1. In Australia, the rate of anaphylaxis shock after Gardasil injection has been reported as 2.6 per 100.000 doses[9].
  2. The official Gardasil website itself clearly mentions, “GARDASIL may not fully protect everyone, and does not prevent all types of cervical cancer, so it’s important to continue routine cervical cancer screenings. GARDASIL does not treat cervical cancer or genital warts”.[10]The side effects listed include, pain, swelling, itching, bruising, and redness at the injection site, headache, fever, nausea, dizziness, vomiting, and fainting. Sometimes fainting is accompanied by falling with injury, as well as shaking or stiffening and other seizure-like activity.[11]
  3. The Indian Academy of Pediatrics Committee on Immunization (IAPCOI) in their recommendations mentions that, the vaccine is contraindicated in those with history of previous hypersensitivity to any vaccine and should be avoided during pregnancy.[12]Moreover, there have been no adequate and well-controlled studies in pregnant women, and animal reproduction studies are not always predictive of human response.[13]

Moreover, while this data is mostly sourced from US based research and trials conducted in other countries, the adverse reactions in the Indian context are unknown. Thus, the approval of a vaccine that claims to prevent a sexually acquired infection that sometimes causes cancer of cervix, and that too only if vaccination is completed before exposure, is highly questionable.

Cost Effectiveness

  • The current cost of the vaccine is Rs. 3000/- per dose (approximately USD 60) per dose. So for every 10-year old girl, 3 shots initially, and 8 shots (assuming the need for a booster shot every 5 years) over the next 40 years [until she becomes 50].  This would amount to Rs. 33,000/- by present estimate. Can the Ministry afford an injection that costs Rs 9,000 for every woman in a country where we cannot give DPT (costing Rs. 3) to 50% of children of the country?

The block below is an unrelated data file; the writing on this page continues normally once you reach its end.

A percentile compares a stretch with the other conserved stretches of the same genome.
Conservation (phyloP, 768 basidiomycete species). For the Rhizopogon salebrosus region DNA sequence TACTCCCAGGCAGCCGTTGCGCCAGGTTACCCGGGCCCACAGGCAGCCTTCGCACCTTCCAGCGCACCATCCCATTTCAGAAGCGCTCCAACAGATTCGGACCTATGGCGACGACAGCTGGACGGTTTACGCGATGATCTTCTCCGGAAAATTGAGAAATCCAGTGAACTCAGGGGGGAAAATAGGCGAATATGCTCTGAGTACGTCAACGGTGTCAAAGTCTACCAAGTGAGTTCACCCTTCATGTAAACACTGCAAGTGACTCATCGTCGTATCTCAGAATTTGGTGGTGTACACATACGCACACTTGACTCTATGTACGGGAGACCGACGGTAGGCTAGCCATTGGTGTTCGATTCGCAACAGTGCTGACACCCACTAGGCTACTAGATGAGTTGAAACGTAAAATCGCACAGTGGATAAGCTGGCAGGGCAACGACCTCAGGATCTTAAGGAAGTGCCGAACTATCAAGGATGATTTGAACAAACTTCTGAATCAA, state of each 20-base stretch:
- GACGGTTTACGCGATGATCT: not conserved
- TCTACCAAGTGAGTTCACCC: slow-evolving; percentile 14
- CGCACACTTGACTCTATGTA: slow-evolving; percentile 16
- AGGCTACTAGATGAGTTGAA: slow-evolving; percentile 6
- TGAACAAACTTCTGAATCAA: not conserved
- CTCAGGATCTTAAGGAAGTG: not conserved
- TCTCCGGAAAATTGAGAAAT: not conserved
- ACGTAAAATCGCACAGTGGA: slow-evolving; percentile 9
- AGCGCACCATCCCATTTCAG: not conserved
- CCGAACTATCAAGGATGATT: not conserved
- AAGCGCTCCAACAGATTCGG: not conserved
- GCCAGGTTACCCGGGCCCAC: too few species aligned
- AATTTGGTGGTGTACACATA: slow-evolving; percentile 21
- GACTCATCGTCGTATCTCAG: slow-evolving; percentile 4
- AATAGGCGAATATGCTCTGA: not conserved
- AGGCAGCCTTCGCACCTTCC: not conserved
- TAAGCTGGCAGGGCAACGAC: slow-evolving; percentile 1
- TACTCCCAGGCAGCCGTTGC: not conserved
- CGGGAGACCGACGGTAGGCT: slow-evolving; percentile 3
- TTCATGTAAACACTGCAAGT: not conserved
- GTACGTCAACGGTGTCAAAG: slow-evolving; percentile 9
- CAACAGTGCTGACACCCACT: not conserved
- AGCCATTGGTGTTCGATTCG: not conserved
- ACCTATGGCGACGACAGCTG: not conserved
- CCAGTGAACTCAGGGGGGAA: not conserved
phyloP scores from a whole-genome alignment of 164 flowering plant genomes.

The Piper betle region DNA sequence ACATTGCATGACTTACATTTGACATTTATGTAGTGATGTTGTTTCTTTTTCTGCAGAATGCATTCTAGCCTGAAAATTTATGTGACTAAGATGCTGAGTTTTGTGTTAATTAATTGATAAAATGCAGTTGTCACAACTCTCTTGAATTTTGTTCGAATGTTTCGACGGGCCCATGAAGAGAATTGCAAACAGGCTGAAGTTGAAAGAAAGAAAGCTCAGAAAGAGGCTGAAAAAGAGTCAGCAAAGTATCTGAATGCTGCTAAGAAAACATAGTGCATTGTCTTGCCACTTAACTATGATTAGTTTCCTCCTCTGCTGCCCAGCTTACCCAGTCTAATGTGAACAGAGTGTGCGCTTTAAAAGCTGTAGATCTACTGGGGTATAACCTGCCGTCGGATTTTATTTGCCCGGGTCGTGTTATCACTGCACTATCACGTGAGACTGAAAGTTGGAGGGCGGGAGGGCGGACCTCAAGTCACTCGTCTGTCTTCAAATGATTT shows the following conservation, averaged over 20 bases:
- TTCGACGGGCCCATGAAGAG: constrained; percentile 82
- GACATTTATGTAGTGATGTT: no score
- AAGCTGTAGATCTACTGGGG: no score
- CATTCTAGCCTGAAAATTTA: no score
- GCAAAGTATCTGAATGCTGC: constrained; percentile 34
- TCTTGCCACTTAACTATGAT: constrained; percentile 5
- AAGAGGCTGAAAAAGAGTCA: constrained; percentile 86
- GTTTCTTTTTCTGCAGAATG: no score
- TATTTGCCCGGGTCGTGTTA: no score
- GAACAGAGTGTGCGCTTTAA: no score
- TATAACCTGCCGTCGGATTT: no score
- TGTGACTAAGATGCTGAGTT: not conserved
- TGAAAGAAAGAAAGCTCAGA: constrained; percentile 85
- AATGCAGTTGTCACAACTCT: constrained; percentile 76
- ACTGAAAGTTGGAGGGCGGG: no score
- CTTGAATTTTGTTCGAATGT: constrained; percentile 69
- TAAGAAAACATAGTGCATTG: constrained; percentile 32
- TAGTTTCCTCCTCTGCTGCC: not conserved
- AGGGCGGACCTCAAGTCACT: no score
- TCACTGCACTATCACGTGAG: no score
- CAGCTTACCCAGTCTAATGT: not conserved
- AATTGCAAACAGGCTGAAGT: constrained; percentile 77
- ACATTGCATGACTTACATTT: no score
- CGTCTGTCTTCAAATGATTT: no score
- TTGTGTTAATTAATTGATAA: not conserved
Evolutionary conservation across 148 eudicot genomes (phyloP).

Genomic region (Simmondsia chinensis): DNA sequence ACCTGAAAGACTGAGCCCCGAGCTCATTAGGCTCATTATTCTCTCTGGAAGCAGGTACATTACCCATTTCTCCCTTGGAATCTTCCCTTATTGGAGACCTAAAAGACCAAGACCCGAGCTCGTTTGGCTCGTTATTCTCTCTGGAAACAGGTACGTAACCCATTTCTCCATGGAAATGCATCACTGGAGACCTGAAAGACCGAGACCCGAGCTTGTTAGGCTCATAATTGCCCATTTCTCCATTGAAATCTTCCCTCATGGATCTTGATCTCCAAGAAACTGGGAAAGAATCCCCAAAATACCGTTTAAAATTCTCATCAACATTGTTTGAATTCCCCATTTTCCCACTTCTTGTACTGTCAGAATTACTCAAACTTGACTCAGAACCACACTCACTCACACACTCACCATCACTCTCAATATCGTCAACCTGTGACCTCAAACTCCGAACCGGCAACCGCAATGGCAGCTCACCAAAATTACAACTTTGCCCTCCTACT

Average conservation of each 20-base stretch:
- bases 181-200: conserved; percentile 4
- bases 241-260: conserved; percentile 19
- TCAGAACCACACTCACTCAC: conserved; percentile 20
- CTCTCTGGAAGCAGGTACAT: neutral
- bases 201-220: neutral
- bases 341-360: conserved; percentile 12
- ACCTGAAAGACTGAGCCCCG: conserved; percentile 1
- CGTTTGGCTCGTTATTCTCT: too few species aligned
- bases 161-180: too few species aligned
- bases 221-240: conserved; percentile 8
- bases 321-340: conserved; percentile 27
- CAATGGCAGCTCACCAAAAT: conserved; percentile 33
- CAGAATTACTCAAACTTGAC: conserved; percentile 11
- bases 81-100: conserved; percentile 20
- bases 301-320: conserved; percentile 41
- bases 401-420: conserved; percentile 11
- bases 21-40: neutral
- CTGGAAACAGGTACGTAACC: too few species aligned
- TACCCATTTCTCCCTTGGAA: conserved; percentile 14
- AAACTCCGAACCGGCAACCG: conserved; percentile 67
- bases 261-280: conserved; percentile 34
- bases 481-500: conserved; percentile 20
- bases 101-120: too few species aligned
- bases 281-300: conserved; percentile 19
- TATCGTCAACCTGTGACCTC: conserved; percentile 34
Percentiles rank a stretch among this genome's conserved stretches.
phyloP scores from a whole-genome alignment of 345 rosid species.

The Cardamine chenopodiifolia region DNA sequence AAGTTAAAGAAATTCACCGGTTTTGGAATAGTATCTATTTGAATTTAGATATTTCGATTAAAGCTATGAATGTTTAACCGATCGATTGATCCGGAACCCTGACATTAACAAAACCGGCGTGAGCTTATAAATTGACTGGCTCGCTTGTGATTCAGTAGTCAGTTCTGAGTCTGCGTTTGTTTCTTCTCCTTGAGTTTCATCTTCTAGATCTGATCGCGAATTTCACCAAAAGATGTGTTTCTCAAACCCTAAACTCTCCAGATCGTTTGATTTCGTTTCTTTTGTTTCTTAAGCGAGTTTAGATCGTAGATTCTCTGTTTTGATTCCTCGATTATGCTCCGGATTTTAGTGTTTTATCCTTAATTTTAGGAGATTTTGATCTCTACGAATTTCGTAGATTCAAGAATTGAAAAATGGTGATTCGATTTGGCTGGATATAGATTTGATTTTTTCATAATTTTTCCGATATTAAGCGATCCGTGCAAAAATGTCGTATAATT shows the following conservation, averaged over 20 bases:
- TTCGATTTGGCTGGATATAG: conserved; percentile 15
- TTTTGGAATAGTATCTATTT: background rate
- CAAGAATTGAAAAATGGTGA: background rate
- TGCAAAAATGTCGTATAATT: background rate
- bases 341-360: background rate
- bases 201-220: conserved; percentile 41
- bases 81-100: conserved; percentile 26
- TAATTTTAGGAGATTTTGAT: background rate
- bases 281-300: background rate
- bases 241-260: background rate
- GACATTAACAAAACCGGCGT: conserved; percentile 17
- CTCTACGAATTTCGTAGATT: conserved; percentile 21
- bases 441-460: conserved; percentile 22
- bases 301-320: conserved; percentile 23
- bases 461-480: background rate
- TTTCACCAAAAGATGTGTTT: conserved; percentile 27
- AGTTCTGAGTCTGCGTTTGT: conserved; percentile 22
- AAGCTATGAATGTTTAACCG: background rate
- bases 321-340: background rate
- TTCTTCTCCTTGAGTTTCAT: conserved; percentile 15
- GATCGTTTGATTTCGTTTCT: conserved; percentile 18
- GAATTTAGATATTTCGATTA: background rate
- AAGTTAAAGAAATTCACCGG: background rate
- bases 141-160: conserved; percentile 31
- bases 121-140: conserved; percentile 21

• In a recent study from India, published in the New England Journal of Medicine (NEJM), 31,488 women (30 to 59 years old), were followed up over 8 years with no intervention (in the control group). 64 died of cervical cancer. The absolute risk of cervical cancer was 2.5/10,000/year. If we optimistically assume that every case of cervical cancer will be prevented by the vaccine, the absolute risk reduction is 0.00025 and the numbers of women needed to be vaccinated to prevent one death is 4000. So the cost per life saved is Rs. 75 million.[14]
  • A cost effectiveness study published in the NEJM in 2008 concluded that if the vaccine provided protection against HPV for only ten years, then vaccinating preadolescent girls would only provide a “2% marginal improvement in the reduction in the risk of cervical cancer as compared with screening alone.” Moreover, it would cost $144,100 for each healthy year of Life Saved, instead of the $ 43,600 estimated for a vaccine providing life-long protection. Most researchers believe that even in the US, interventions costing more than $50,000 per quality-adjusted year of life (QALY) saved, are not cost-effective, while others use a higher ceiling of $100,000.[15]
  • Looking at our public health system, no government in India can afford this expense. The average per capita annual income in India in 2009 is Rs.38 000 and, while the current per capita annual public health expenditure in India is about USD 10.
  • Given this totally unfavorable cost-efficacy in the Indian context, we see no chance that this vaccine can be included in the Indian National Immunization program. Hence conducting such a demonstration project in India would mean using Indian people as mere guinea pigs.

Aggressive Marketing

  • Merck Sharp & Dohme (MSD) India Pharmaceuticals Private Limited, which is the Indian subsidiary of Merck & Co. Inc., the manufacturers of Gardasil, has also recently started a Cervical Cancer Prevention Program that informs Indian Women to help protect them against cervical cancer and related HPV infections. The program’s tagline, “What will I do to save my daughter from cervical cancer? – Everything that I can!”[16]is uncannily similar to Gardasil’s tag line – “We chose to help protect ourselves against cervical cancer and other HPV infections: Now the choice is yours.”[17] Similarly, PATH, that supported the formative research for the HPV vaccine Gardasil in India, highlights the demand for the vaccine through quotes like “Our granddaughters’ generation should be a generation without cancer.”[18] In this way a false signal is sent out that claims that the vaccine can prevent cancer although Gardasil prevents cancer of cervix associated with just 2 types of HPV.
  • These advertisements induce fear with regard to HPV and cervical cancer and thus create an inaccurate impression of a “public health emergency”.